A composition contest for Halloween
Rules, Instructions and Awards
It's time for our Annual Scary Sixty Seconds contest!
Rules for writing your Scary piece:
Instructions for entering your Scary piece:
Replies are closed for this discussion.
REMINDER: Voting closes TODAY SATURDAY NOVEMBER 2 at 2 pm. You can come to our concert tonight and vote one more time: Harmonia Halloween Concert & Party
We're all dressing up as witches and goblins and such ... come in costume or come in plain clothes! Hope to see you soon!!
Voting is now officially CLOSED. Thanks to all the ghouls and ghosts who voted, and to you humans as well! Winners will be announced tonight after the live audience votes.
The concert was fabulous and fun! Wish you all could have joined us! Now, the moment you've been waiting for:
THE WINNER IS: The Mad Witch with a total of 61 votes -- secret composer is Greg Brus, from Poland
SECOND PLACE IS: Final Playdate with a total of 31 votes -- secret composer is Noah Balamucki, from North Carolina
THIRD PLACE IS: Trapped with a total of 17 votes - secret composer is Kevin Kopczynski, from North Carolina
4th: Down the Cellar Stairs - 15 votes - secret composer is Robert Hunter, from Stinson Beach, California
5th: Conversations in an Asylum - 6 votes - secret composer is Samantha Strowd, from North Carolina
6th: Two-way tie between
The Haunted Harpsichord - 5 votes - secret composer is Julie Harris, from North Carolina
AND Graveyard - 5 votes - secret composer is Grace Gollmar, from North Carolina
7th: In the House of the Hollower - 2 votes - secret composer is Keith Garside, from Maryland
Someone at the concert pointed out an interesting item ... Greg Brus is from Poland, "Kopczynski" and "Balamuczki" were both originally Polish names. Hmmmm. Verrrry interesting!
Many people said that ALL the pieces were wonderful and I agree. Thanks to all you fabulous composers!
Now that we know all the winners and the names of the secret composers, it's time to share our scores with each other! I've asked composers to post the scores for their scary pieces and also tell us a little about their process of creation. Please feel free to ask any of these composers how they worked their magic!
Please post your scores and tell us a little about your tools, your creative process, anything you'd like to share.
To post your scores, save them as .pdf files and click on the Upload Files link below the reply box. Your files will then be attached to your comments.
Robert Hunter confesses to being a bit of a "luddite" and asked me to post his score. Here are his comments about the score creation. I find these comments very helpful in reading the score:
"A couple of notes on the score. First, I hope the score is somewhat understandable as I'm in the infant stages of being able to write legible music. Second, you'll note that my staves are quite out of the traditional order, for the main reason that it's easier for me to write using this order. Third, you'll likely be puzzled by the notation for the cymbals. One thing I've not yet learned to do is write using percussion staves, so I take the easy way out. The East West Orchestra has a set of about 50 cymbals - to access each requires one using a different note across the grand staff. I've added notes to the cymbal notation to indicate which cymbals are being used. Finally, I use two staves for the timpani, one for simple hits and one for rolls. While someone who knows how to write music would put these on one staff, because I'm accessing two different instruments in the East West Orchestra, it's a lot easier for me to just use two staves. I hope this helps." -- Robert Hunter on "Down the Cellar Stairs"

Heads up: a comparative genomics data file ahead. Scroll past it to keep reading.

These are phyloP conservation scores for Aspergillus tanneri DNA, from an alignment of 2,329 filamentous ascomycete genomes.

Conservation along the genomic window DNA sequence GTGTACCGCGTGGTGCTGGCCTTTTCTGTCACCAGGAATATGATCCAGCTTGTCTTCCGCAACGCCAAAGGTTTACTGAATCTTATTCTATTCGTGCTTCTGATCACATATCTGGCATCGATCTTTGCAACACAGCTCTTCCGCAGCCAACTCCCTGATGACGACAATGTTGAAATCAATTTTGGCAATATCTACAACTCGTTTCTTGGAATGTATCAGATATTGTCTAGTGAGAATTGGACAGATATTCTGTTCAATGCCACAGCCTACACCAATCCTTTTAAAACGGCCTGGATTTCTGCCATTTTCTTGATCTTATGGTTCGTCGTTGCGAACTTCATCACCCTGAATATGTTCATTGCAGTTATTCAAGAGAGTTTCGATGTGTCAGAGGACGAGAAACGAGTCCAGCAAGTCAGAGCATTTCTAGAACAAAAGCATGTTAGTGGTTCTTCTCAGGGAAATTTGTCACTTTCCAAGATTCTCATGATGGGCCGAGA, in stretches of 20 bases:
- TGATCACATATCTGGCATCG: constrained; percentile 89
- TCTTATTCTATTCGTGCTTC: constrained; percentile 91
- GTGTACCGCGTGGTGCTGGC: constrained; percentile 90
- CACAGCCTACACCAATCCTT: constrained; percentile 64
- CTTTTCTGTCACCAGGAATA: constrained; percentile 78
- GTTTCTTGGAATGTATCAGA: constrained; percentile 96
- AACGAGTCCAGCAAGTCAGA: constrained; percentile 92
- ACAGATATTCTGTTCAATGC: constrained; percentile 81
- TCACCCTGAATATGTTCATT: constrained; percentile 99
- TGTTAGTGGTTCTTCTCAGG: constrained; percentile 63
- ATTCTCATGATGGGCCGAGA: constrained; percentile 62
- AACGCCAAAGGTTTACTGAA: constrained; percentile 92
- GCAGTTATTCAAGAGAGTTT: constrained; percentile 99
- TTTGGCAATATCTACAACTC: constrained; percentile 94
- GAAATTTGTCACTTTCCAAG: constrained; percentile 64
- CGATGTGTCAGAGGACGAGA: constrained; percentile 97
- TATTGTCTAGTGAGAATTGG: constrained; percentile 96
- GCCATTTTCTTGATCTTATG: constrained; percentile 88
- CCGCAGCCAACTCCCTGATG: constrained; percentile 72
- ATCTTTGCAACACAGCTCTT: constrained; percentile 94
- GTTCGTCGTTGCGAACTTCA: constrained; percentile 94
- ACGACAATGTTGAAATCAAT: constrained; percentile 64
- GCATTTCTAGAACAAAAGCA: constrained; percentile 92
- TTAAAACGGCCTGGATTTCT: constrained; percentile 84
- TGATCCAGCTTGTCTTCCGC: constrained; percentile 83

hi Robert : I have just been listening to DownTheCellarStairs - really good work :) I am also just learning about writing music, and after review of your score, will post more questions...
Thanks for listening and for your compliment!
Final Playdate is a musical murder story. It revolves around a jump-rope rhyme, sung by four children at a playdate. There are four verses, and each time, one less child is singing (and then there were none). In the second verse a low raspy voice starts singing the rhyme in unison with the children, and a second rough, raspy voice begins singing alternate words in unison with the children (for example, when the children say “We’ll carve a pumpkin on the floor” the rough voice sings “carve a smile ever more”).
Final Playdate isn’t a piece I’m especially proud of from a musical standpoint—it doesn’t really go anywhere with its theme and its theme isn’t even original—anyone who’s heard the music from “A Nightmare On Elm Street” will know that.
The score itself is impossibly notated—Playdate is an electronic piece with Finale Notation chosen as the synthesizer.
The realization of Playdate was meticulous. I wrote out the verses on paper, then settled on a tempo of 120. At 120 each measure is 2 seconds long, so I knew the piece would be 30 measures long exactly. I calculated how many measures would be needed for the verses, introduction and interludes between the verses. This way I knew exactly what would be going on in each measure and every second of my piece before I started writing it. I then sang the verses in Garage Band and began writing my interludes in Finale.
- Noah Balamucki on "Final Playdate"
My Scary composition has been uploaded into My Vault. gl